UV-LED printing has become hugely popular in the last decade thanks to its instant, low-temperature curing and its ability to print highly durable designs onto almost any substrate.
One of the other key benefits of UV printing is the addition of gloss or clear ink. When printed and cured, this special ink takes on a rigid, 3D appearance. This simple functionality unlocks a slew of effects and capabilities which can enhance printed products and ultimately generate more profits.
Let’s look at some of the things you can do with gloss UV ink.
Pictured: Clear gloss ink used to create realistic water droplets.
One of the simplest uses of gloss ink is to highlight important areas of the design with an eye-catching glossy sheen. This is particularly useful if you want to call attention to text containing an important promotional message. It can also be used very effectively to highlight liquids like water droplets, giving a realistic effect.
Pictured: embossed text simulated with gloss UV ink on packaging mock-up.
2. Simulated Embossing
At the level of mass production, embossed effects require a custom-made die or stamp. When it comes to smaller runs or packaging mock-ups, it’s prohibitively expensive to recreate this effect using the same method. This is part of the reason why UV printing has become very popular in the field of packaging prototypes and design, offering the ability to produce a convincing embossed effect quickly and at a low cost.
Pictured: Woodgrain texture generated with gloss UV ink on haptic proof.
3. 3D textures
It’s also possible to build up layers of gloss ink to generate realistic textures for a variety of products. For example, you can print an animal skin texture for luxury items or a wood-grain texture for haptic proofs used in interior design. You can even use it to produce an attractive oil painting complete with textured brush strokes.
Pictured: Fine detail generated with foil using gloss UV ink.
Like embossing, foil effects require expensive additional tools at an industrial level. Once again, gloss UV ink can reproduce a similar effect with a much lower cost and a more flexible workflow. With this process, the gloss ink is only partially cured, providing an adhesive surface to which foil is then laminated. Once completed, it’s possible to generate extremely fine details using metallic foil or similar materials like glitter.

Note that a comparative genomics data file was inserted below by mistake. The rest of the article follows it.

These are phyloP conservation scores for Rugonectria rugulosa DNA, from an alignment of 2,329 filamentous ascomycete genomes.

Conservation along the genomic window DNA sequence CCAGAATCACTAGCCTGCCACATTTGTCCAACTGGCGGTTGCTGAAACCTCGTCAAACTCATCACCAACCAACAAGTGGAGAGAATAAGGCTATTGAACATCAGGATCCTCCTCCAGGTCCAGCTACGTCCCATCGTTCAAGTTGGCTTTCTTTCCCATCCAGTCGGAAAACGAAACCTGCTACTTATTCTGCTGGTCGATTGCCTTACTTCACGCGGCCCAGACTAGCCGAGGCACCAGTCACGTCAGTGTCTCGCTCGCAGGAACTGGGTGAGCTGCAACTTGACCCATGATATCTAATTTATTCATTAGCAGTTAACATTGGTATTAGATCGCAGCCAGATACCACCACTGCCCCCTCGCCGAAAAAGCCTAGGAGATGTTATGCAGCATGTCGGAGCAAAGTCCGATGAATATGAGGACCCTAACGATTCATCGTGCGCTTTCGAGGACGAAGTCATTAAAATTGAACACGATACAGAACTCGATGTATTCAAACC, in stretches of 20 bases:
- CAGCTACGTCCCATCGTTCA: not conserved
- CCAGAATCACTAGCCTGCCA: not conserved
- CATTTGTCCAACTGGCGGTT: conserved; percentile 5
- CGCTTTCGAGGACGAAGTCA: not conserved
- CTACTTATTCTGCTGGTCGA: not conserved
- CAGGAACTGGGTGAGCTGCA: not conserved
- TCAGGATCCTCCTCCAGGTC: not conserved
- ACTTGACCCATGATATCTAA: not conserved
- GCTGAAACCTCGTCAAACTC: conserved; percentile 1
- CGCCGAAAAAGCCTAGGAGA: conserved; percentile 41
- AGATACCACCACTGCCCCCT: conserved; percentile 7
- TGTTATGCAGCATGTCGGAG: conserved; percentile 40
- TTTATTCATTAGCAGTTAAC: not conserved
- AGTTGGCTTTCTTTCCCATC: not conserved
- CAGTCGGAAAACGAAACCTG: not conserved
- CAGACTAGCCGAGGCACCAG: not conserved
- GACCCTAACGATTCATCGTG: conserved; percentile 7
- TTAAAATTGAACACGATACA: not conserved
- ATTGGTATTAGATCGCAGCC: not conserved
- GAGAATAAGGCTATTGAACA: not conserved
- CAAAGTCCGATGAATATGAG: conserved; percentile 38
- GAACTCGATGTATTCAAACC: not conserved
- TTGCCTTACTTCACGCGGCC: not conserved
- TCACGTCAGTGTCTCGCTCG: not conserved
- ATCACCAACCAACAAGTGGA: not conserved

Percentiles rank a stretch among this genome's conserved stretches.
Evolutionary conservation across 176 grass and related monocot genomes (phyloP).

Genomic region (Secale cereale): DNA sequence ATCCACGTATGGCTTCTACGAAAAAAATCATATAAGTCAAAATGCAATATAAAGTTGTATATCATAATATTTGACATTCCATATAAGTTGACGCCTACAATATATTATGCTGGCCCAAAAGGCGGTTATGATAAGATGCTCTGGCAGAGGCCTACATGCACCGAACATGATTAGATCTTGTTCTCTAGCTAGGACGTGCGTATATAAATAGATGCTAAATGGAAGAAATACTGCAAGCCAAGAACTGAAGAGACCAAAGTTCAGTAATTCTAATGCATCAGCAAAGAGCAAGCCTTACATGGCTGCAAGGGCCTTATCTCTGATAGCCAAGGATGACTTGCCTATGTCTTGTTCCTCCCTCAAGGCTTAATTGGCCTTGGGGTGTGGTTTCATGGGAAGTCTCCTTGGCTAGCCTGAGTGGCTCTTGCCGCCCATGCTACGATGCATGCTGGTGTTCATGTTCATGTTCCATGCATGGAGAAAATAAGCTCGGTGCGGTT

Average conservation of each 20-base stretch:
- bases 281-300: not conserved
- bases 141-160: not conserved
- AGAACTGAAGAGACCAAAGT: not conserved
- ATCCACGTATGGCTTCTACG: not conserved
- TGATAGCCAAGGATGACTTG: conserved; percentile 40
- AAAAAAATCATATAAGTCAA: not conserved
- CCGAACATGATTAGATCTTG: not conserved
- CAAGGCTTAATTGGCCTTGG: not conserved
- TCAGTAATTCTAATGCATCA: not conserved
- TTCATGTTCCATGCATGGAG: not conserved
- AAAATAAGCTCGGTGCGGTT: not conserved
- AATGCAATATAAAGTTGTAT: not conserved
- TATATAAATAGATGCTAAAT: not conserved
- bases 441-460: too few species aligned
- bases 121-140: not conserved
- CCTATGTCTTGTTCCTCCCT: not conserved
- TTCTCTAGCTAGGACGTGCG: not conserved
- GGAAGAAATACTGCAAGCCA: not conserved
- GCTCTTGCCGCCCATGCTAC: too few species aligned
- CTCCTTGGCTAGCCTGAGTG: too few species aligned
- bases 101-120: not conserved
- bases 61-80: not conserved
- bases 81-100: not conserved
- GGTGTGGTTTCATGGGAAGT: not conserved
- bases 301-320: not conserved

Pictured: Braille text added to signage with gloss UV ink.
Braille arguably holds the greatest profit-making potential, particularly for businesses who specialise in signage. Traditional methods are costly and usually require outsourcing this stage to a third party, thereby lengthening the lead time. With gloss ink, it’s relatively easy to create an additional gloss layer in the artwork containing the Braille data.
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How it Works: Creating a Realistic Oil Painting
So, what does a gloss project look like in practical terms? Provided you have an intuitive and fully functional RIP, all you really need is some design software like Adobe Illustrator. We will look at producing a brushstroke texture on an oil painting, but the process is quite similar for all gloss ink applications.
Pictured: Oil painting printed direct to canvas with brushstroke texture.
Designing the Gloss Layer
This is the most complicated part of the project, and it’s really quite straightforward. For most RIPs, you will need to assign a spot colour to designate where the gloss ink should go. If you are using Adobe Illustrator, for example, all you need to do is to ensure your gloss shapes are filled with the required spot colour.
How Gloss Thickness is Defined
In general, the thickness of the gloss section is defined by the opacity of the colour. If you wanted to create a smooth dome, you would create a radial gradient with the opacity of the colour reducing as it approaches the edge of the shape. If you don’t do this and you give the entire shape an opacity of 100%, the gloss effect will drop off abruptly at the edge of the shape.
Working with Raster Images
Generally speaking, it is easier to work with vector shapes when creating a gloss layer. In the case of our oil painting, we have used a raster image containing a brushstroke pattern. Converting this to gloss data is relatively simple when using Adobe Illustrator. Simply convert the colours of the image to greyscale and set the fill colour to the gloss spot colour. Again, wherever the image is darkest, more gloss ink will be printed. If this doesn’t suit the effect you wish to achieve, you can invert the colours.
Looking for More?
If you own a Roland DG device, you can sign up to Roland DG Academy’s online learning platform. Here we have lots of information and guides for printing with UV ink, including creating gloss layers, making jigs for multiple items and printing on unusual shapes or difficult substrates.